The gelation of κ-carrageenan, a common polysaccharide for food gelling and thickening, is enhanced by the addition of sugars and polyols. Three different hypotheses have been proposed to explain this phenomenon: (i) the enhancement of the water structure around polysaccharides, and the concurrent change in polysaccharide hydration, induced by the cosolvent; (ii) exclusion of cosolvents from polysaccharide surfaces; (iii) binding between sugars/polyols and polysaccharides in the gel phase. To examine the above hypotheses, as well as to reveal the true driving forces responsible for gelation enhancement, we applied our recent statistical thermodynamic theory of gelation, derived from the rigorous Kirkwood–Buff theory. The hydration change is shown to be negligibly small relative to cosolvent exclusion and cosolvent-biopolymer binding, which can be rationalized by considering a sol–gel equilibrium in which (1) the exclusion of sugars/polyols from κ-carrageenan's surface in the sol phase, and (2) the binding of sugars and polyols in the gel phase, shift the sol–gel equilibrium of κ-carrageenan to the gel state. This novel picture is consistent with a wealth of experimental evidence and provides a mechanistic insight into how polyol and sugar cosolvents influence the gelation of κ-carrageenan on a molecular level.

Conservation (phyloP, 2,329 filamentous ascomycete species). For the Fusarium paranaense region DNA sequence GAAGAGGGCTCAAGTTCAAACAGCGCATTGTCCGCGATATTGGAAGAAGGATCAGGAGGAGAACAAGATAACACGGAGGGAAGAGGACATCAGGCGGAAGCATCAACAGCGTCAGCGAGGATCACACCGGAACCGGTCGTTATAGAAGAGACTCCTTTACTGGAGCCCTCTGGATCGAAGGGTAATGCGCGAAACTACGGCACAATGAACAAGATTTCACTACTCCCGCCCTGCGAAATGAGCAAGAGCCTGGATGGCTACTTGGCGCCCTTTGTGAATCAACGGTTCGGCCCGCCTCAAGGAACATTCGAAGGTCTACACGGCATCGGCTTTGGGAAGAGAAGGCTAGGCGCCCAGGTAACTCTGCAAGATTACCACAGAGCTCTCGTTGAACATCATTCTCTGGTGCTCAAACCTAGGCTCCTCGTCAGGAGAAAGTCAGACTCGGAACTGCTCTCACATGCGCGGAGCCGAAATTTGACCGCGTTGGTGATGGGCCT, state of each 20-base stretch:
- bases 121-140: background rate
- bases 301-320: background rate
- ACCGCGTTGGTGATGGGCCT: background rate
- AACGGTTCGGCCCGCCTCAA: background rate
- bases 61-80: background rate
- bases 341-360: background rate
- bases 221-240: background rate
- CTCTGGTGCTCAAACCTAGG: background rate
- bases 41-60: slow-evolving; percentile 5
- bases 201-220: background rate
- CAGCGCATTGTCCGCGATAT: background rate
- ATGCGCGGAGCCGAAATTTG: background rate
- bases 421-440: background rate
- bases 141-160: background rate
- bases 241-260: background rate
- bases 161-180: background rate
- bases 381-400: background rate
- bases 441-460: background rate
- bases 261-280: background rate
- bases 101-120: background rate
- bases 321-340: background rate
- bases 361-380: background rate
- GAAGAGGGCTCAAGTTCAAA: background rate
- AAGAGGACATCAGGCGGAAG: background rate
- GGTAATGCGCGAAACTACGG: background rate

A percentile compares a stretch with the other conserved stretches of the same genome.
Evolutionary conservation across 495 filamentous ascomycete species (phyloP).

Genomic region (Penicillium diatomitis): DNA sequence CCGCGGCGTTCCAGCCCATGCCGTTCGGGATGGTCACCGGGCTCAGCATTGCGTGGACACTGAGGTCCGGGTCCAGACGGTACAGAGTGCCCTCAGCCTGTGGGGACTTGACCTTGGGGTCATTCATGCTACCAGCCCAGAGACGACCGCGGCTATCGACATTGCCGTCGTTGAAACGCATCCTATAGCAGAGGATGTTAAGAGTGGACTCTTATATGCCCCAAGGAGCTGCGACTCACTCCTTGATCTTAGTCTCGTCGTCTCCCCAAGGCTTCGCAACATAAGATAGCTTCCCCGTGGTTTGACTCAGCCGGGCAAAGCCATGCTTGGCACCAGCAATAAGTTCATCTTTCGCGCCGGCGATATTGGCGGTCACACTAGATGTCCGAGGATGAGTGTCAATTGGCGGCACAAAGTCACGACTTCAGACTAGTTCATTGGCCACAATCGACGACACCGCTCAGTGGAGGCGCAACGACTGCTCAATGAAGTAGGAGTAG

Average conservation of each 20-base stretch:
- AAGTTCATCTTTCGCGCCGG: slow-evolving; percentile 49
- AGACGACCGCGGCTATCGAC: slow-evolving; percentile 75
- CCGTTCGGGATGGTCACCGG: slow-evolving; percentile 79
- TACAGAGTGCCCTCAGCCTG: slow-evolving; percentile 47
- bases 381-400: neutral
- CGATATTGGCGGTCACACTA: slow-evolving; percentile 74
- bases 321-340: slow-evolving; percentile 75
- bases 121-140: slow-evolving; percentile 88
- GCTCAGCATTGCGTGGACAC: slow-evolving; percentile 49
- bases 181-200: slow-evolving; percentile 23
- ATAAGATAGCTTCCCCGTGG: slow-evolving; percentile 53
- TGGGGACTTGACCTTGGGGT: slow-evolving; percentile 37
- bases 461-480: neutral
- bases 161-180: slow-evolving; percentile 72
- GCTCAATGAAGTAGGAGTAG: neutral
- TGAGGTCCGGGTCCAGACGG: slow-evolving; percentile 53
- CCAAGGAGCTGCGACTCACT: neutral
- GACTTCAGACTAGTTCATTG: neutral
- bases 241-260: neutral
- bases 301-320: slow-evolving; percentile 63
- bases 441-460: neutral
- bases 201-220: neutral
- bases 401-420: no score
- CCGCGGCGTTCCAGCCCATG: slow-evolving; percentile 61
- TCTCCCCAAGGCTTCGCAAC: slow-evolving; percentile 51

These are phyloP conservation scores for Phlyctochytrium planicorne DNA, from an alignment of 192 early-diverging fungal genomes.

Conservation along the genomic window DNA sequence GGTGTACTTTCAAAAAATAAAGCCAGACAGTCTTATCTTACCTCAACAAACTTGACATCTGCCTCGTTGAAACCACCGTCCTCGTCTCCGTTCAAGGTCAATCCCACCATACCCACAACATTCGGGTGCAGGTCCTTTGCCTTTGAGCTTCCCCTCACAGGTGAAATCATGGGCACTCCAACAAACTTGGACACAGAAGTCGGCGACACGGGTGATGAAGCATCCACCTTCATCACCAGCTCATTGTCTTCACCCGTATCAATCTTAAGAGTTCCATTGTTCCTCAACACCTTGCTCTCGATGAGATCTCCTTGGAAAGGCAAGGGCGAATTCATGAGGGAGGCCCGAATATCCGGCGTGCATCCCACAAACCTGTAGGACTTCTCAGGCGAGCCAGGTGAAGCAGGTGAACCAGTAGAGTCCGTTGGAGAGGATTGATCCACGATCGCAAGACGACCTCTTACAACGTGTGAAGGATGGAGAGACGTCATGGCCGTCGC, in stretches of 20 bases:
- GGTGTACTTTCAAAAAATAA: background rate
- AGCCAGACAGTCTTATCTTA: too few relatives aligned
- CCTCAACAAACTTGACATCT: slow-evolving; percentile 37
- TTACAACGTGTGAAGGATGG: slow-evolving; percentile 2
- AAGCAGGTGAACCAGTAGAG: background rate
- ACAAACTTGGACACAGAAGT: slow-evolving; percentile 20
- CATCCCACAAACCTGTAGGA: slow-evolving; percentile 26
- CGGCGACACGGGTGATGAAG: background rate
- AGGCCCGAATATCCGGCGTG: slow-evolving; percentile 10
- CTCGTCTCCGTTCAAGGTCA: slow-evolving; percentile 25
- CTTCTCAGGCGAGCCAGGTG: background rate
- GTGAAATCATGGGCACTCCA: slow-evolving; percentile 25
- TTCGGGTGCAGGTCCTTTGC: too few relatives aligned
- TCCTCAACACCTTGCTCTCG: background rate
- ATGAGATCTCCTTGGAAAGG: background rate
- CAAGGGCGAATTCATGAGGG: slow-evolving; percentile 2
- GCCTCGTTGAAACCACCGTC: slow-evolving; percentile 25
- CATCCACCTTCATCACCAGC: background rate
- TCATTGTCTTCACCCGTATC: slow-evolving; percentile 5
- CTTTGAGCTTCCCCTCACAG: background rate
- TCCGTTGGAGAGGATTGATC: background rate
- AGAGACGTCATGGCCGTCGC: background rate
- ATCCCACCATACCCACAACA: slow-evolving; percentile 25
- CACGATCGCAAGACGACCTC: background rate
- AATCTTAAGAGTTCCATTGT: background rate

- Statistical thermodynamics
- Kirkwood–Buff theory